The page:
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Pisa, Pirls and other wisdom

Adi Bloom's round-up of the year's most important research stories.

Education research this year confirmed the hunches of many pessimistic teachers.

The Primary Review, the largest inquiry into primary teaching for 40 years, suggested that national tests were narrowing the curriculum and that there was no evidence they had raised standards.

Pupils were also growing up too quickly in a society that seemed increasingly perilous and celebrity-obsessed, but in which schools acted as safe havens.

Other research confirmed suspicions about which types of pupils are likely to perform better than others. In July a study published by the Department for Children, Schools and Families found that girls begin to outperform boys at nursery, and continue to do so until the age of 16, when they trounce boys in almost every subject at GCSE.

But efforts to address this gender imbalance are often misguided, according to research published two months later. The Equal Opportunities Commission found that teachers who cater for boys' and girls' different learning styles tend to reinforce stereotypes.

Besides, the Commission said, social class and poverty are much greater causes of underachievement than gender.

This was echoed in a Joseph Rowntree Foundation report, also published in September. It concluded that 10 years of Labour policies have done little to tackle the social divide between children whose parents are able to support their learning at home and those whose parents cannot. While many working-class children are now materially comfortable, they suffer from a poverty of expectations at home. The researchers concluded that this could not be addressed merely with the introduction of extended schools.

The failure of government to tackle the problems facing British pupils was further highlighted in November, when the Progress in International Reading Literacy Study (Pirls) was published. This revealed that England's 11-year-olds now rank 15th in the world for reading, below Hungary and Bulgaria. Previously they were in third place.

These findings were backed up by the Programme for International Student Assessment (Pisa) study, published this month, which showed that the ranking of Britain's 15-year-olds had plummeted since 2000, although the UK's scores were around average in maths and reading for countries in the Organisation for Economic Co-operation and Development and better than most in science.

A series of reports intended to help teachers tackle that drop in standards were published this year.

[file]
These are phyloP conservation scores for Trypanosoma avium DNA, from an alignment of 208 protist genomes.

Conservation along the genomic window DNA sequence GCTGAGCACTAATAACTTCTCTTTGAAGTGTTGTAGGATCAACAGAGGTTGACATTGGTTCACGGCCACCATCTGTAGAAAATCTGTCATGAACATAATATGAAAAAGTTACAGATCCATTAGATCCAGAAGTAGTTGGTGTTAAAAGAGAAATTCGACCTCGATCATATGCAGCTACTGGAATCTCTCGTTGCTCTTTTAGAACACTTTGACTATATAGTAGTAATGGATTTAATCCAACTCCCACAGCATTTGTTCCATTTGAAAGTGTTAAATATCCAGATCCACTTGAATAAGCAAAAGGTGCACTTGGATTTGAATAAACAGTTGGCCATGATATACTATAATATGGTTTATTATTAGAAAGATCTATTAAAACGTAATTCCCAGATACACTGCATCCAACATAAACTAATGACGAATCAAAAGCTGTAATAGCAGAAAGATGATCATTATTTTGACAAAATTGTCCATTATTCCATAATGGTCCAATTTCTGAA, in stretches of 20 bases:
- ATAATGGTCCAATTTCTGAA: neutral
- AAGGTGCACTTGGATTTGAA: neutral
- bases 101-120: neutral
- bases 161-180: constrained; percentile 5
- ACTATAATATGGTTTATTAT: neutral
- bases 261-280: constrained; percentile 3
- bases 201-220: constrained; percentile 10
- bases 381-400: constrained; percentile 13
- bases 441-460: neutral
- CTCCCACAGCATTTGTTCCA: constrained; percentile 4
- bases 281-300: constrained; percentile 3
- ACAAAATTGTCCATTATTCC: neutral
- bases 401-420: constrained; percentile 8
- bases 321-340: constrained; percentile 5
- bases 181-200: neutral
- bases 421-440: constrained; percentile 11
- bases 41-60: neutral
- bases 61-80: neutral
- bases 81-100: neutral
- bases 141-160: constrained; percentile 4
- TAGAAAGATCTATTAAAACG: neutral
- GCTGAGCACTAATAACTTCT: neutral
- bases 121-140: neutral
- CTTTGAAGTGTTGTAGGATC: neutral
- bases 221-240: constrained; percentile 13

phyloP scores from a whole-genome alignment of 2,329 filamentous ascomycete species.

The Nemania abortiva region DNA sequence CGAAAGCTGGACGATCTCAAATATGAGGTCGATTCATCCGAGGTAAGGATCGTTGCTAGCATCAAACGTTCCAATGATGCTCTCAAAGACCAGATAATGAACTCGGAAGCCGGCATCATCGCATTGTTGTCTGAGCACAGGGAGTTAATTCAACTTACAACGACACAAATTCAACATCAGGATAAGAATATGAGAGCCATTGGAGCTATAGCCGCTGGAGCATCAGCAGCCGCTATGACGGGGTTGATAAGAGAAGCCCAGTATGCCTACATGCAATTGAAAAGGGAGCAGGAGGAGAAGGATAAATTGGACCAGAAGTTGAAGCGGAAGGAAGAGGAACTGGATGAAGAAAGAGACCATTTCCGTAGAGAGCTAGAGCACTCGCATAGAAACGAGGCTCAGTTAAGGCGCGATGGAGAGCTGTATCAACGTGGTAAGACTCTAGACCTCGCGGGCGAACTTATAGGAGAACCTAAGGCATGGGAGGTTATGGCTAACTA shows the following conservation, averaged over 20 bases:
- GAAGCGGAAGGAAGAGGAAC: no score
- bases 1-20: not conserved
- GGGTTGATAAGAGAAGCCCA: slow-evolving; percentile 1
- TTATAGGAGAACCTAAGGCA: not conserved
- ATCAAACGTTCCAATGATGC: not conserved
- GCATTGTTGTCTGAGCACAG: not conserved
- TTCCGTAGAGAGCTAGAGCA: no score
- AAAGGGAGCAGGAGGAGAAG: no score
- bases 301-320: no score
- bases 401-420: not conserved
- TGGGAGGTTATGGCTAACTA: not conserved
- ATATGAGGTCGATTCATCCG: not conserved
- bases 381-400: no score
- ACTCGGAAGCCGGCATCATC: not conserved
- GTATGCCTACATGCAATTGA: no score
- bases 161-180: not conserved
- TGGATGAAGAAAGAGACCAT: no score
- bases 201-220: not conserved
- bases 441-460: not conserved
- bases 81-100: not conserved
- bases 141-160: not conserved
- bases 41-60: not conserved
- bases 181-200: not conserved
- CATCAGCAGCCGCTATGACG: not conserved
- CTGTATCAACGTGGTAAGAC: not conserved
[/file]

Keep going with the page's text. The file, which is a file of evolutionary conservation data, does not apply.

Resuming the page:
The Institute of Education's Teaching and Learning Research Programme produced a top 10 list of teaching principles. This list, outlined on a poster sent out to all schools, emphasised the need to consult pupils and draw on their home experiences in class.

Meanwhile, Professor Peter Tymms, from Durham University, recommended that schools allocate the best teachers to the youngest primary pupils. The benefits of this good start are felt throughout children's school careers.

And David Jesson, of York University, found that GCSE science pupils are more likely to secure top grades and go on to do well at A-level if they study single science subjects, rather than a combined double qualification.

The overload of reports offering advice may have left some teachers in a state of tear-filled confusion. But they are not allowed to get upset - researchers from Birkbeck College in London showed that teacher stress could adversely affect pupils' results.


Today's primary pupils have ambitious dreams for the future. Exeter University academics revealed that children's ambitions now include ending drought in Africa, finding Osama Bin Laden and developing environmentally friendly flying cars.

And research from Alabama University found that while children used to be scared of ghosts and darkness, they now feared gunshots and anthrax poisoning. Should all this talk of gunshots make teachers think they are surrounded by wild animals, that too can be backed up by research.

Pam Jarvis, of Leeds Metropolitan University, linked the behaviour of pupils in the playground to that of monkeys and chimps in the jungle. She claimed that boys' and girls' patterns of play mirrored those of their primate counterparts.

"Often adults think kids are just letting off steam in the playground, or making a nuisance of themselves," she said. "But they're learning how to socialise."


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